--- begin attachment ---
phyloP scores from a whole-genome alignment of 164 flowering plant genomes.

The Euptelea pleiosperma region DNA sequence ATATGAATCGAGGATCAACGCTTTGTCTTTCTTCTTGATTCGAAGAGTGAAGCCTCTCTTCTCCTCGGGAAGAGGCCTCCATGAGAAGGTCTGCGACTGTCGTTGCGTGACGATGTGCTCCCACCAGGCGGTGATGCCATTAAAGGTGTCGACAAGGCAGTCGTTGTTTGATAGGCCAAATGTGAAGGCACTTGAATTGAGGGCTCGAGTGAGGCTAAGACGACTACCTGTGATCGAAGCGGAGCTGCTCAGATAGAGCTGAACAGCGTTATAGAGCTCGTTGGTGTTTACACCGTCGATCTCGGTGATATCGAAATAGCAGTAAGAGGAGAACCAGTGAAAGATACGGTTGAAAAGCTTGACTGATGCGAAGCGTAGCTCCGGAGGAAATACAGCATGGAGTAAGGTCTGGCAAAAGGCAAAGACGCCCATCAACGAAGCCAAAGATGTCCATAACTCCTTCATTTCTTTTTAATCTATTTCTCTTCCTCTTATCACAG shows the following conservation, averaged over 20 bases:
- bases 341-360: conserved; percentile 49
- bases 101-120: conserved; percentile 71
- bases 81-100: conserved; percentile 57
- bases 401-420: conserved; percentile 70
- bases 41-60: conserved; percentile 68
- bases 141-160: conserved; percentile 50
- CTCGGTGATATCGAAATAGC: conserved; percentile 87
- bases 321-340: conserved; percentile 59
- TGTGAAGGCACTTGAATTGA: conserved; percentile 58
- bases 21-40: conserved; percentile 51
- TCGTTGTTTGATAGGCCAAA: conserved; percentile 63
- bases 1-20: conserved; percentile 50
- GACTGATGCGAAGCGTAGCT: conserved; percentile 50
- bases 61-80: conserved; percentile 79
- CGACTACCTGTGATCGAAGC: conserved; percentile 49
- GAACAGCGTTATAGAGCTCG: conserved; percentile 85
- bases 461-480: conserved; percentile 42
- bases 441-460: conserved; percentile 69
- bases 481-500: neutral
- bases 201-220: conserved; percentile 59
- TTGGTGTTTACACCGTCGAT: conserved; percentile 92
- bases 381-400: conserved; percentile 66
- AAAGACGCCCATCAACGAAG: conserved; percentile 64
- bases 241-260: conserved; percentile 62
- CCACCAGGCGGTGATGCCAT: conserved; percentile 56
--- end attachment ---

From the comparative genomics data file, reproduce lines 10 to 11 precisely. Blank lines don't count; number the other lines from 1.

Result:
- bases 321-340: conserved; percentile 59
- TGTGAAGGCACTTGAATTGA: conserved; percentile 58